I took two poems complete and intact from Nicole's workbooks - "I'm Only Funny In The Comics" and "Sundays Without You" - wrote music to them, and had six finished songs in the first week.  I hadn't written six songs in a week since high school and, truthfully, those weren't that good.  Nicole and I collaborated on two more - "Lonely Lonely Rock & Roll" (whose chorus, "Who is your god / Who owns your soul / Lonely lonely rock & roll" came straight out of the poem quoted in the March's installment of I Love Distortion); and "Rise From The Suburbs," a song about Nicole's aching desire to be more than a housewife & mom that would later come back to haunt me.

And just like that we had a working repertoire of ten new original songs.  Ten really good new original songs, I couldn't believe it, my head was swimming with possibilities.  It was time to find a rhythm section.

My first call was to Jeffrey Jay, the bass player from my band The Survivors from around 1976.  He was blonde, quiet and knew how to take directions.  He also liked staying in the background, which was perfect for this group incarnation.  All of my bands to that point had been straight-up copies of The Who - bass player, lead singer, guitarist across the front, drummer in back.  In this configuration Nicole and I would be upfront - side by side in the middle - the bass player and drummer would be relegated to the second line, as it were.  Somewhere in the midst of our first writing sessions I discovered Nicole was actually a much more than serviceable guitar player.  She couldn't write any of her own parts, but anything I showed her on guitar she could play straight through without fail her second try.  This opened up any number of new onstage possibilities.

The entire time we were writing songs and putting the band together I was starting to roadie for Lovely & Sonic.  I think my first job was running lights at the Columbus Agora, a 1300 capacity venue, when Billy Ray and the guys opened for some small time national touring act I don't even remember.  (Later Lovely & Sonic would open shows for The Ramones, David Johansen and The Talking Heads, those shows I remember.)  I had never run lights anywhere, let alone at a huge ballroom-like venue, but Billy Ray's reasoning was that I knew all the songs and could compliment the changes from verses to choruses to bridges and pick out the solos, so I was appointed to be the lighting guy.  I was petrified, but damn if I didn't nail the assignment.  It was just another of those charmed sets of circumstances that happened on those April nights, circumstances that gave me the confidence to believe I could do no wrong at that point, that indeed, anything was within my reach.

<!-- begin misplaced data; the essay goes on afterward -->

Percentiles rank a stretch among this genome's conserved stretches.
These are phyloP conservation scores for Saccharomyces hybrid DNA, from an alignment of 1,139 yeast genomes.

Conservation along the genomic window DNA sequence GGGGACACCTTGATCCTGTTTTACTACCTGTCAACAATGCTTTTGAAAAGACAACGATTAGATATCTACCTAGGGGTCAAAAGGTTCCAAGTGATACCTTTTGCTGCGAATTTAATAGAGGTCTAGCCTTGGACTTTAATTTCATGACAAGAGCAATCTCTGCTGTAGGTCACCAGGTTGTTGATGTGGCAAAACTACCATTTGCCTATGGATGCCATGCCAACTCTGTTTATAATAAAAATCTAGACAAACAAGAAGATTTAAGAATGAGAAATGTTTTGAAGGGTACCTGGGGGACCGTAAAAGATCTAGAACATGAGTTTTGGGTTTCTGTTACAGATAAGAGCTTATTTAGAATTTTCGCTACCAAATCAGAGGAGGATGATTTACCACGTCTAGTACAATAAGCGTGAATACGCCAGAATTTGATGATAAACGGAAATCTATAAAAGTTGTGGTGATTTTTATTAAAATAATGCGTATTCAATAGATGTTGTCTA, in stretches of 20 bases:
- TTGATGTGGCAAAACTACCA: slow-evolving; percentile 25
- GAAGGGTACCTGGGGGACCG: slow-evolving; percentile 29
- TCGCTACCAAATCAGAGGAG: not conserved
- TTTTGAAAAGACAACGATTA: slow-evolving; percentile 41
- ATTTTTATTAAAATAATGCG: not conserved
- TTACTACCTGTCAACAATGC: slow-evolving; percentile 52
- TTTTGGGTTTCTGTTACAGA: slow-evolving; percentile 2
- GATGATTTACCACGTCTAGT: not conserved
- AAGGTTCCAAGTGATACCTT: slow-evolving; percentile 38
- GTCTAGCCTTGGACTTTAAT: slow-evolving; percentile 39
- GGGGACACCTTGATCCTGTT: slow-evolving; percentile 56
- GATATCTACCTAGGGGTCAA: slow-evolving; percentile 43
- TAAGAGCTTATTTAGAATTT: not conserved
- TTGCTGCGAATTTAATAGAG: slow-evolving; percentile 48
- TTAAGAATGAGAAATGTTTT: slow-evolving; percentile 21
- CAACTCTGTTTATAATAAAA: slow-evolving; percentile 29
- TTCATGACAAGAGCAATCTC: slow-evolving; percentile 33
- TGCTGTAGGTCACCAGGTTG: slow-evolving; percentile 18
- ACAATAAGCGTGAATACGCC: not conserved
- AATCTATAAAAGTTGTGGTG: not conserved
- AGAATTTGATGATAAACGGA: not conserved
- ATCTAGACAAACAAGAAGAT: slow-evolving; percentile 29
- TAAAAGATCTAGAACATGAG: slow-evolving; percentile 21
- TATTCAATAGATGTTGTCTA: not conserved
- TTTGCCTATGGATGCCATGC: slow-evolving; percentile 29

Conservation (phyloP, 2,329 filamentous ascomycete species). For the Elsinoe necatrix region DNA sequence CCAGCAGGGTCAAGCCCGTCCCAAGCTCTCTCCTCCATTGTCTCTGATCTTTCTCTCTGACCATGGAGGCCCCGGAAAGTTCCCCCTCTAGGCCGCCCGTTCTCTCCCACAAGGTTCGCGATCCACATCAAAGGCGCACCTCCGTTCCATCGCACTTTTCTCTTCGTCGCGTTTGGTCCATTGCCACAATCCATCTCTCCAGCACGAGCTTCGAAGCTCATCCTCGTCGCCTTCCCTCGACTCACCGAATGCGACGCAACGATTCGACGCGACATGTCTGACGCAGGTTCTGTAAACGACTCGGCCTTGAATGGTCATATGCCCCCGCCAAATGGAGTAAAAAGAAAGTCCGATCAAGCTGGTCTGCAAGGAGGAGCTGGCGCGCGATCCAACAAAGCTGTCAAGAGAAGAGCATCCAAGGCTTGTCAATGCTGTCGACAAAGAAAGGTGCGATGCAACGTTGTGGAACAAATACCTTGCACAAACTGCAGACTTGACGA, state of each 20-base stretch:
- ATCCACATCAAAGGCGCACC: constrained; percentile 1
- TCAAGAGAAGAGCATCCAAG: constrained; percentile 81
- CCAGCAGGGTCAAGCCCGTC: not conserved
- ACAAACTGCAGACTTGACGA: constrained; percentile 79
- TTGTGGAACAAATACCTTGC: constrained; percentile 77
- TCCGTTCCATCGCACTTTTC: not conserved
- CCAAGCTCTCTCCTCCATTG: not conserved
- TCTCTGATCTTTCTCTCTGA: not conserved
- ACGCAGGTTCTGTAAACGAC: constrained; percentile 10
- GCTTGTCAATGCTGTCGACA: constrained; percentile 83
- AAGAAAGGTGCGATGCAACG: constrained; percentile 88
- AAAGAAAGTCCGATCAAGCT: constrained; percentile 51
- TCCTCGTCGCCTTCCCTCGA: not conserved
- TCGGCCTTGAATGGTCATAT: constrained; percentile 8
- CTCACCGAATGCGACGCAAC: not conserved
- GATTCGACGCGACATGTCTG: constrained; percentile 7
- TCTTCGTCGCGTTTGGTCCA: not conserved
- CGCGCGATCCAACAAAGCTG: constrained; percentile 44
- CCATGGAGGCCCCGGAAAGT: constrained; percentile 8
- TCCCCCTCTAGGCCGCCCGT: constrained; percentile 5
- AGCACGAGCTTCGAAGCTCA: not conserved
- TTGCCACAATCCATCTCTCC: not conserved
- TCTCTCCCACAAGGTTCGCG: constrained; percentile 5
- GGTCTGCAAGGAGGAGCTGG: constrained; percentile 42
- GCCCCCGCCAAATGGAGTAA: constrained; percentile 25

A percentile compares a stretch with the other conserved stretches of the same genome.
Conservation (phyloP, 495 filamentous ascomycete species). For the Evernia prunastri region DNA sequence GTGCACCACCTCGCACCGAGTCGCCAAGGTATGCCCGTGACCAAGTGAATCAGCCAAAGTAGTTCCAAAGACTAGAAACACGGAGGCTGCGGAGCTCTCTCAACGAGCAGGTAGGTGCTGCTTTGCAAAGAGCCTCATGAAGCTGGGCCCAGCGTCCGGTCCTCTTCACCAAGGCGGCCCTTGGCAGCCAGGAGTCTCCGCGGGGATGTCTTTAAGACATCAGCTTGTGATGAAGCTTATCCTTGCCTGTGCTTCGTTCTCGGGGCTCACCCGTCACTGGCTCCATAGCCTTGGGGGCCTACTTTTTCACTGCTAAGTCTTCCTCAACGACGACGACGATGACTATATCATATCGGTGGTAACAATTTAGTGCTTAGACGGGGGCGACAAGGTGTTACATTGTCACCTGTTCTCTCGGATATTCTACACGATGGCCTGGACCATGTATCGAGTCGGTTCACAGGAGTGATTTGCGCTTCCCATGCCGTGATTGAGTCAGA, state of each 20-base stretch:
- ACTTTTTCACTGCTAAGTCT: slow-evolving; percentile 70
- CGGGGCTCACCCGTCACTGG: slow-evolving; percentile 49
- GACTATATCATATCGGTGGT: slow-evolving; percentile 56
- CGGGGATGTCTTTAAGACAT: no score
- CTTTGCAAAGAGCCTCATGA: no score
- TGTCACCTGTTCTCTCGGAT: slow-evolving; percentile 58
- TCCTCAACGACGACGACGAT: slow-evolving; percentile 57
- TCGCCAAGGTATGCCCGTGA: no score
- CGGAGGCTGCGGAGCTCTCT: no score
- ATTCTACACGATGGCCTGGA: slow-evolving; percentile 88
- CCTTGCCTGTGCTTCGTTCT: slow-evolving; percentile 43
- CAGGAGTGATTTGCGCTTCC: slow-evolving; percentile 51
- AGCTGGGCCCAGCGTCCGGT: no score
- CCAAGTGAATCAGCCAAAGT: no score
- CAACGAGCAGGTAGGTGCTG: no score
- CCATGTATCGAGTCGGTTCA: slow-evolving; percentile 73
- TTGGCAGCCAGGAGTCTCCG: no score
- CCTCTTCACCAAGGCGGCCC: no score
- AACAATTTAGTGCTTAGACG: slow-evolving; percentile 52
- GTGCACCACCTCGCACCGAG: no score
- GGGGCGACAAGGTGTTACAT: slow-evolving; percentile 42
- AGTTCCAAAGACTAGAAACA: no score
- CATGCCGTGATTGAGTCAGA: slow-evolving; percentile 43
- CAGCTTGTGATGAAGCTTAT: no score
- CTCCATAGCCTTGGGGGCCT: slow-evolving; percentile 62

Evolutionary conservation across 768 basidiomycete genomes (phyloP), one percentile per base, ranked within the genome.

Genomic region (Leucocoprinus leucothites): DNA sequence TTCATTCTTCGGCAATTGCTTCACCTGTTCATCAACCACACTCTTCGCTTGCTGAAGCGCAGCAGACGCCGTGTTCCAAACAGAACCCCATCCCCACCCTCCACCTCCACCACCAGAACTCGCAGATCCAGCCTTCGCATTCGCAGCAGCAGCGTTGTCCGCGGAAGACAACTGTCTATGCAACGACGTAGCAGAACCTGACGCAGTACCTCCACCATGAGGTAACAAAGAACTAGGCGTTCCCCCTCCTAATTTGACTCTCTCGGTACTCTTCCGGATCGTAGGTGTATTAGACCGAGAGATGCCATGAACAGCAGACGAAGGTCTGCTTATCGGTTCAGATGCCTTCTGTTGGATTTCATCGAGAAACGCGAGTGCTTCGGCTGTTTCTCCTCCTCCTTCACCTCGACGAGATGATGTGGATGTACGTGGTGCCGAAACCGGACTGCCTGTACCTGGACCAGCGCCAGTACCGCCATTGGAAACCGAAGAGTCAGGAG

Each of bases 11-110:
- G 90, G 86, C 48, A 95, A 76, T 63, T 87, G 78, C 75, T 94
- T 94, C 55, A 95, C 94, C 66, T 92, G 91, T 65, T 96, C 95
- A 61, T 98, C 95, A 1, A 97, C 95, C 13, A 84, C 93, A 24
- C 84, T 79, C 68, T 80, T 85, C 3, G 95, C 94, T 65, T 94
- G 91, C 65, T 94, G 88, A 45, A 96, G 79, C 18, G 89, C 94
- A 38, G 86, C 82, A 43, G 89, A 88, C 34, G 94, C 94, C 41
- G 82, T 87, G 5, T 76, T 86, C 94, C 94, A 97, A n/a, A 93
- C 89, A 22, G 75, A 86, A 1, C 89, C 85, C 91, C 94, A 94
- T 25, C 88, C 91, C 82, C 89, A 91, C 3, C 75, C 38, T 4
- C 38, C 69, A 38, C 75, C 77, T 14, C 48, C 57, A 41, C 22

All through that period Nicole and I had started to go out.  It was touch and go at first; she was certainly aware I was married, I was wholly cognizant of the fact she was engaged.  At the beginning we just (somewhat childishly) refused to admit or confront the situation, we just simply ignored it.  Guilty as we were, we felt like innocents.  We existed in a bubble of poetry, rock & roll and romance.  We pretended we were the only two inhabitants of our precious, precarious, private little planet.

All of our early writing sessions took place at Drake Union on the Ohio State campus.  The building sat right on the river; we would loll on the couches passing my acoustic guitar and our writing notebooks back & forth, watching the water flow past, lost in the music and in each other.  I make no excuses and ask for no forgiveness for our actions during that period - Tommy was an abusive asshole who deserved no better and Melanie and I had been on totally divergent paths for most of our marriage.  Nicole and I were two people who fell in love at an extremely inopportune time, but that timing didn't make it less real or any less heartfelt.

Nicole's and my first kiss was on the bridge right outside Drake Union.  Later, in the summer of 1979, in a grand romantic pyrrhic gesture I threw every letter, poem & song I had ever gotten from Nicole, all the tapes of our songs & live shows and every picture I had of her off the exact same spot on that bridge, into the dark waters of the Scioto.  (Otherwise we might have had SoundCloud postings here instead of lyric quotes.)  Do I regret that action?  Not really, because at that moment in time all of those words and all of those memories were killing me alive.

But on that warm April evening - at the very first moment Nicole's lips met mine on that bridge - all I could feel, all I could sense, all I could taste, all I could see was six lanes of open freeway to the future.  We walked over that night from Drake Union to a High Street bar called Cafe Rock & Roll to see Brownsville Station - a band I had loved since high school and desperately wanted to show to Nicole - and right there, in the opening band, was Jake, the drummer we would eventually talk into being the fourth piece of our little rock & roll puzzle.

It was just that kind of night.  We had a band.  We had our band.


© 2013 Ricki C.